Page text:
Friday, July 15, 2011

Blue-gray Gnatcatcher

On 11 July 2011, John H. and I banded a female Blue-gray Gnatcatcher (first two photographs). Despite gnatcatchers' being common in most of the eastern and southwestern United States, this individual was a first for our Dundas banding site. Previously in Northfield I banded the male in this post's last photo.

Gnatcatchers
are monogamous. The males assist in most aspects of breeding, including the building of intricate lichen and spider-web supported nests, incubation, and the care of the young. Populations have grown over the past 25 years, increasing towards the north (Ellison 1992). They are an early migrant, their buzzy calls often indicating their presence, but become difficult of see once trees have leafed.

"Just what is a gnatcatcher?" asked John.

"Good question," I replied. "Early ornithologists thought they were Old World Flycatchers (Muscicapidae) or even in the mockingbird family (Mimidae). Then they were given their own family, the Sylviidae. In 1904, they were moved to the family Polioptilidae. By 1934 they moved into the chickadee family, Paridae. Later still they were again classified as Old World Warblers (a redefined Muscicapidae). Recent DNA studies indicate that gnatcatchers are most closely related to wrens (Troglodytidae). DNA folks argue whether gnatcatchers might be creepers (Certhiidae) or actual wrens. Clearly more research is needed. Today the American Ornithologists' Union calls them Polioptilidae; The Birds of North America (A publication of the AOU), Sylviidae; and The Handbook of Birds of the World labels them Polioptilidae."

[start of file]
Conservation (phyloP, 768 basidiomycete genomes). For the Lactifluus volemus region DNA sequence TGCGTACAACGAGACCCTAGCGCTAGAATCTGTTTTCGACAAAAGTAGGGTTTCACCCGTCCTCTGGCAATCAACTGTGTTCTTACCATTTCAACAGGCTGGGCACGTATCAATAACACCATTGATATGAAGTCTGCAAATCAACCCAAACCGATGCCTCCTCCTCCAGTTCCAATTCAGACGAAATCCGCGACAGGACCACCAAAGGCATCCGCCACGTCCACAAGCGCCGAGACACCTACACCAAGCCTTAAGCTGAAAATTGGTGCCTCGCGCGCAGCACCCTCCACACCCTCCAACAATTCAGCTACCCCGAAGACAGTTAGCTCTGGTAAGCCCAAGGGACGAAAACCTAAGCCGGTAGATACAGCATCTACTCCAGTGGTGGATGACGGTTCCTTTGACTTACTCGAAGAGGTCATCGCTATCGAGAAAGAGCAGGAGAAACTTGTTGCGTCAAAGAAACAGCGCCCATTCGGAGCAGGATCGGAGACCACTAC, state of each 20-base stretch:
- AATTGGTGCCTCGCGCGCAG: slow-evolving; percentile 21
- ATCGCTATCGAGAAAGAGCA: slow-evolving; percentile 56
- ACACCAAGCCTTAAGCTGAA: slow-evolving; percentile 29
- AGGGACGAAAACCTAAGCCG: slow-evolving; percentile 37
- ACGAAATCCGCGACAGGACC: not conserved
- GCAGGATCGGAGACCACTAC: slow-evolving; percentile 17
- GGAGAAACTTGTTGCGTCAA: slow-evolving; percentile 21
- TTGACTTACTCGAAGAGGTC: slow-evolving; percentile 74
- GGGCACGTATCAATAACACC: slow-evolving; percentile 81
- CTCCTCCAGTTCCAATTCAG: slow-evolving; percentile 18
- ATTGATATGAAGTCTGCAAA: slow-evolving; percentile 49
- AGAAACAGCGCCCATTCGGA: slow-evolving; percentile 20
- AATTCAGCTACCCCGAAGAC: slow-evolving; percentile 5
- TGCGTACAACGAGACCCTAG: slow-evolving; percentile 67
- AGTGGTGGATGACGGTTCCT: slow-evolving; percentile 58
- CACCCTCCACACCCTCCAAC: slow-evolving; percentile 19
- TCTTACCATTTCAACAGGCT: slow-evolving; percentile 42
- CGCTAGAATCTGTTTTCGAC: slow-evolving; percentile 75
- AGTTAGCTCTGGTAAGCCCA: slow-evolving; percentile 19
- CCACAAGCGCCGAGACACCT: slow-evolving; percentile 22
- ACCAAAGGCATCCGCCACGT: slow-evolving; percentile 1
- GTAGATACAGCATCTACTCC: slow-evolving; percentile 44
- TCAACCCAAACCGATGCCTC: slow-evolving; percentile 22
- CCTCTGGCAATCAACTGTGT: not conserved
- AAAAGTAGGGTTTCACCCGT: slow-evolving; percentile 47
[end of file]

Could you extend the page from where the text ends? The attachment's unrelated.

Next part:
John raised his eye-brow at me and passed me another cup of coffee.

1 comment:

  1. Early summer I had a blue-gray gnatcher nest in my forsythia bushes along my patio. It was close to where I sat everyday but the birds didnt seem to mind.
    Now one has stayed around but gets very close every time i am on the patio, or sometimes will even look in my kitchen window in the morning.

    Are these birds friendly ? It comes within a foot of where i sit or stand when i am outside. If gardening it sits on the fence above me.

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